The response of Iran, especially by the religious authorities, in handling the Chinese coronavirus crisis in the country has received severe criticism from Iranians. Some blame the country’s Ayatollahs – high-ranking Islamic clerics for not only taking necessary health measures to limit the pandemic but also promoting traditional Islamic medicine, leading to further more deaths.
According to a France 24 report, Qom, one of the holiest cities for Shiite Muslims, is believed to have had the first cluster of coronavirus cases in Iran. The first official coronavirus cases were announced in the city on February 19.
Despite repeated calls by the public officials and medical experts to put the city under quarantine, it was not enforced. The hardline religious leaders of Iran refused to enact safety measures like imposing a lockdown. Shockingly, they resorted to religious ways to fight the crisis, aggravating the spread of Chinese virus that had already ravaged the country.
A video had gone viral on social media in which two clerics were seen disinfecting cars in the streets of Gorgan in northwest Iran. The clerics without wearing any protective gear were seen disinfecting only one side of the cars.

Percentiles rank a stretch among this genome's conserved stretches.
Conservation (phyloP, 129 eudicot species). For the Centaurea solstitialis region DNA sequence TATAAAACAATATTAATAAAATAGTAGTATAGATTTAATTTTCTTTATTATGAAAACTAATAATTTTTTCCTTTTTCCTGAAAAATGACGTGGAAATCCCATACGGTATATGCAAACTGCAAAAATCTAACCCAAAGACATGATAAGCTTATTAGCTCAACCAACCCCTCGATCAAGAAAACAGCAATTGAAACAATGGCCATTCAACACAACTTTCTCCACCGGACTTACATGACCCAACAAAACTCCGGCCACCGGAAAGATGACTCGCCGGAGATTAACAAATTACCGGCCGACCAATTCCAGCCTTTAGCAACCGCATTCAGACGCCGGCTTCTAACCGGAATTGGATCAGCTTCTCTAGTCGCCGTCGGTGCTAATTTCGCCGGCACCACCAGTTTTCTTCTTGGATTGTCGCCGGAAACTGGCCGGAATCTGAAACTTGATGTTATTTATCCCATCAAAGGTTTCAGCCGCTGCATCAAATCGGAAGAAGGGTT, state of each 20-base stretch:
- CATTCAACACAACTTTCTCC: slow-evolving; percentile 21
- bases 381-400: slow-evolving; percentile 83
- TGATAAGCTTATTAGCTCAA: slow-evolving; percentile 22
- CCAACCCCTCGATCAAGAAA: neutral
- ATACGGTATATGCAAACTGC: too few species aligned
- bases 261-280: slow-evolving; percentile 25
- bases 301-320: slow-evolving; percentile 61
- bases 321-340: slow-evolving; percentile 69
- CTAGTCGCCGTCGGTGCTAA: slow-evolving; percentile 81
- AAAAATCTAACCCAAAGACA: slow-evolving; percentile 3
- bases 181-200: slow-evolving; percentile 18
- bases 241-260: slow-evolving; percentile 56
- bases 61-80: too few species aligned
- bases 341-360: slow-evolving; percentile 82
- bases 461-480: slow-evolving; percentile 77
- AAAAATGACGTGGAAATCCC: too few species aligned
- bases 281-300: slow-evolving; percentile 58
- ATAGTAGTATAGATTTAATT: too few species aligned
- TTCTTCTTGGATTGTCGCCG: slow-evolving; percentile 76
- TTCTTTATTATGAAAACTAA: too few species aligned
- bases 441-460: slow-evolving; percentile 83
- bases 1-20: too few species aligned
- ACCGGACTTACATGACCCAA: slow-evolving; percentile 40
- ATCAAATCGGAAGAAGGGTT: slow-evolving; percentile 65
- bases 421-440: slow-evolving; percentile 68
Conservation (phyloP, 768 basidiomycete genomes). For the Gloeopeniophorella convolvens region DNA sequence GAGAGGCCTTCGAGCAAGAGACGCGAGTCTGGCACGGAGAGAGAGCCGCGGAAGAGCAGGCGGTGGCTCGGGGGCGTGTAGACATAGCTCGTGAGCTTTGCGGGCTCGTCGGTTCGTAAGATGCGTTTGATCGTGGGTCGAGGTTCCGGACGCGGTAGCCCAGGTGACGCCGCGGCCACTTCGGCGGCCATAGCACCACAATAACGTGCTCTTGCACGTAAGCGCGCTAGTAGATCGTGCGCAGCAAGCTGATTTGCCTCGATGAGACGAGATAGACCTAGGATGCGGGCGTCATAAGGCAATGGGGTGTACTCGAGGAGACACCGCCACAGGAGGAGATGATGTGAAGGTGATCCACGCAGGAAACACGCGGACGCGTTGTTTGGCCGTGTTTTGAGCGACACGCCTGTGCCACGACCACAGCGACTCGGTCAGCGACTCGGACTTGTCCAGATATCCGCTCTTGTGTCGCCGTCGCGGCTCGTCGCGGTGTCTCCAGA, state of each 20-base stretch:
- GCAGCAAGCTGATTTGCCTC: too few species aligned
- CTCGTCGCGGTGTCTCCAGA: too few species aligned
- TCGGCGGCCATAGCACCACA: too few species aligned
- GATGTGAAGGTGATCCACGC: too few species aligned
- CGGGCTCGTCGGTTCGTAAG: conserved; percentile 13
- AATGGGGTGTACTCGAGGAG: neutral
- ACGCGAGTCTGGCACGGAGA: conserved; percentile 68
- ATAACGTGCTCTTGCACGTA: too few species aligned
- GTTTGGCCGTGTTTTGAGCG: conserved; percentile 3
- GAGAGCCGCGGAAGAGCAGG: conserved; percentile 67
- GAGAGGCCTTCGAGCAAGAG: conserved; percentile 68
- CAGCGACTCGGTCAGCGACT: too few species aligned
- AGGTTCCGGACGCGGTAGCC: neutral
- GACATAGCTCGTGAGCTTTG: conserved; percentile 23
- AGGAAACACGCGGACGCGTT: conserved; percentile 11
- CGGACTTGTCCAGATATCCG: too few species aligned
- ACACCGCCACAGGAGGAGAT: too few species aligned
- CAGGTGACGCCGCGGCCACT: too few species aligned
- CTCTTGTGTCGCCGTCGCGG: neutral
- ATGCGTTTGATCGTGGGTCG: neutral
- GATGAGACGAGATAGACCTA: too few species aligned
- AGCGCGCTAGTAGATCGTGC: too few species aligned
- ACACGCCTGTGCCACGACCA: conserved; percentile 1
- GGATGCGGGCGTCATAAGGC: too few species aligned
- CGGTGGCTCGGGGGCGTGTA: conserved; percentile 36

These acts of recklessness are not the only case in Iran. The interference of extremist religious clerics in fighting the coronavirus crisis in Iran is also believed to be one of the main reasons for such a high number of deaths. Islamic clerics in the country have pushed for the use of traditional Islamic medicine in the treatment of patients with COVID-19.
On March 21, a cleric and staunch advocate of ‘Islamic medicine’, Morteza Kohansal, visited the coronavirus section of a hospital in Anzali in Gilan province, in northern Iran. He is a follower of Ayatollah Tabrizian, the so-called ‘father’ of Islamic medicine in Iran.
During his visit to the hospital, Kohansal is said to have applied “Islamic remedy” to some coronavirus patients. He used an unknown liquid that he called “Prophet’s perfume” under the noses of patients. Images and Videos were also published on social media showing Kohansal standing next to the patients and with doctors and nurses wearing protective equipment. However, the Islamic cleric was seen not wearing any protective equipment himself.
Two days later, the health authorities in Gilan province announced the death of Mohsen Sharif, a young man pictured with Morteza Kohansal in the photos and videos.
Even though there is no evidence that the mysterious liquid called “Prophet’s perfume” was used to ‘cure’ the patients, who died to the Chinese virus, but the general prosecutor of Anzali, Rahman Seyedzadeh, had issued an arrest warrant for Morteza Kohansal.
For many years, religious hardliners in Iran have criticised modern medical science, instead, have claimed of ability to cure any illness through Islamic remedies.
The France 24 report says, another Islamic cleric named Ayatollah Hashem Bathaei-Golpaygani, who is a renowned clergyman and politician in Iran and also a member of the country’s Elite Council had announced during a ceremony on February 22 that he had contracted coronavirus. However, later he stated that he had healed himself by using an Islamic remedy. He was later hospitalised in Qom, on March 14, where he died two days later.